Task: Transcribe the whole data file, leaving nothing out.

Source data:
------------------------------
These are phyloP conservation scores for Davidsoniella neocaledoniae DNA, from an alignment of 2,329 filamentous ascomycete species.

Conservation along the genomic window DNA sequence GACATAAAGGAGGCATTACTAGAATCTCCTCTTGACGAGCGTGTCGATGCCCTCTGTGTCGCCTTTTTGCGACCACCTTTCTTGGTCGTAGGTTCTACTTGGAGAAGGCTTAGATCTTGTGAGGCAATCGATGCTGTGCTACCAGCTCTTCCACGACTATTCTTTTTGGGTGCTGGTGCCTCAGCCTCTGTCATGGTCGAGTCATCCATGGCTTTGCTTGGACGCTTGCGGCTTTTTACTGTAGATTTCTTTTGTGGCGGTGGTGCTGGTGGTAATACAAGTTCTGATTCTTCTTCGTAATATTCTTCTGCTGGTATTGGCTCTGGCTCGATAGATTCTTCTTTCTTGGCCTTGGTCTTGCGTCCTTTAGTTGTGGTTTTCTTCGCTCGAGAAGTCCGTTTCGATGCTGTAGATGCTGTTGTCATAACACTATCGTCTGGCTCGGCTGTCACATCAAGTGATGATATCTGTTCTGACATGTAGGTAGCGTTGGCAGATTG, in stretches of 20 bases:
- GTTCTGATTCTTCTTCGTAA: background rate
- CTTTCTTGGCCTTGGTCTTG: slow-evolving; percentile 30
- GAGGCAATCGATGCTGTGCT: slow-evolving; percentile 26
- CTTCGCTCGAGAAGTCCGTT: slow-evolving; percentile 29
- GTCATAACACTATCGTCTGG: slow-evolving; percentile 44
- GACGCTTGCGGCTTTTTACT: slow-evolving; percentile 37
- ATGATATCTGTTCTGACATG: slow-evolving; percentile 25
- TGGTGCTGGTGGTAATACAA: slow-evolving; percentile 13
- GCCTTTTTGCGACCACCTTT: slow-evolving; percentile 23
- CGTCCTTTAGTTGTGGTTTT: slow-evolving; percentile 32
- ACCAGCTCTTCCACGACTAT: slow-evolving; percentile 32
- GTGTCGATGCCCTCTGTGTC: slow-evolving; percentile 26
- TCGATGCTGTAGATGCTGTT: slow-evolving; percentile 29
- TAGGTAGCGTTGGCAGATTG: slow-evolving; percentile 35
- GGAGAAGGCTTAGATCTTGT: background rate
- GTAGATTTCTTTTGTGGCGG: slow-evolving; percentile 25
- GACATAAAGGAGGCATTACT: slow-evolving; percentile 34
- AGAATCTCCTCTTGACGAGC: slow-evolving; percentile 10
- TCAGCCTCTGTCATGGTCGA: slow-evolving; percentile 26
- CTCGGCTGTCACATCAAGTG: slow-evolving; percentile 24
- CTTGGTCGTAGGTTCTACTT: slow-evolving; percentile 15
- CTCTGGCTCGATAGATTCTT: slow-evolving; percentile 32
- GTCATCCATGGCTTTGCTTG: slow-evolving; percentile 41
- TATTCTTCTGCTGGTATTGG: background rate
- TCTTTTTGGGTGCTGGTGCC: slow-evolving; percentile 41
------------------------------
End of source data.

These are phyloP conservation scores for Davidsoniella neocaledoniae DNA, from an alignment of 2,329 filamentous ascomycete species.

Conservation along the genomic window DNA sequence GACATAAAGGAGGCATTACTAGAATCTCCTCTTGACGAGCGTGTCGATGCCCTCTGTGTCGCCTTTTTGCGACCACCTTTCTTGGTCGTAGGTTCTACTTGGAGAAGGCTTAGATCTTGTGAGGCAATCGATGCTGTGCTACCAGCTCTTCCACGACTATTCTTTTTGGGTGCTGGTGCCTCAGCCTCTGTCATGGTCGAGTCATCCATGGCTTTGCTTGGACGCTTGCGGCTTTTTACTGTAGATTTCTTTTGTGGCGGTGGTGCTGGTGGTAATACAAGTTCTGATTCTTCTTCGTAATATTCTTCTGCTGGTATTGGCTCTGGCTCGATAGATTCTTCTTTCTTGGCCTTGGTCTTGCGTCCTTTAGTTGTGGTTTTCTTCGCTCGAGAAGTCCGTTTCGATGCTGTAGATGCTGTTGTCATAACACTATCGTCTGGCTCGGCTGTCACATCAAGTGATGATATCTGTTCTGACATGTAGGTAGCGTTGGCAGATTG, in stretches of 20 bases:
- GTTCTGATTCTTCTTCGTAA: background rate
- CTTTCTTGGCCTTGGTCTTG: slow-evolving; percentile 30
- GAGGCAATCGATGCTGTGCT: slow-evolving; percentile 26
- CTTCGCTCGAGAAGTCCGTT: slow-evolving; percentile 29
- GTCATAACACTATCGTCTGG: slow-evolving; percentile 44
- GACGCTTGCGGCTTTTTACT: slow-evolving; percentile 37
- ATGATATCTGTTCTGACATG: slow-evolving; percentile 25
- TGGTGCTGGTGGTAATACAA: slow-evolving; percentile 13
- GCCTTTTTGCGACCACCTTT: slow-evolving; percentile 23
- CGTCCTTTAGTTGTGGTTTT: slow-evolving; percentile 32
- ACCAGCTCTTCCACGACTAT: slow-evolving; percentile 32
- GTGTCGATGCCCTCTGTGTC: slow-evolving; percentile 26
- TCGATGCTGTAGATGCTGTT: slow-evolving; percentile 29
- TAGGTAGCGTTGGCAGATTG: slow-evolving; percentile 35
- GGAGAAGGCTTAGATCTTGT: background rate
- GTAGATTTCTTTTGTGGCGG: slow-evolving; percentile 25
- GACATAAAGGAGGCATTACT: slow-evolving; percentile 34
- AGAATCTCCTCTTGACGAGC: slow-evolving; percentile 10
- TCAGCCTCTGTCATGGTCGA: slow-evolving; percentile 26
- CTCGGCTGTCACATCAAGTG: slow-evolving; percentile 24
- CTTGGTCGTAGGTTCTACTT: slow-evolving; percentile 15
- CTCTGGCTCGATAGATTCTT: slow-evolving; percentile 32
- GTCATCCATGGCTTTGCTTG: slow-evolving; percentile 41
- TATTCTTCTGCTGGTATTGG: background rate
- TCTTTTTGGGTGCTGGTGCC: slow-evolving; percentile 41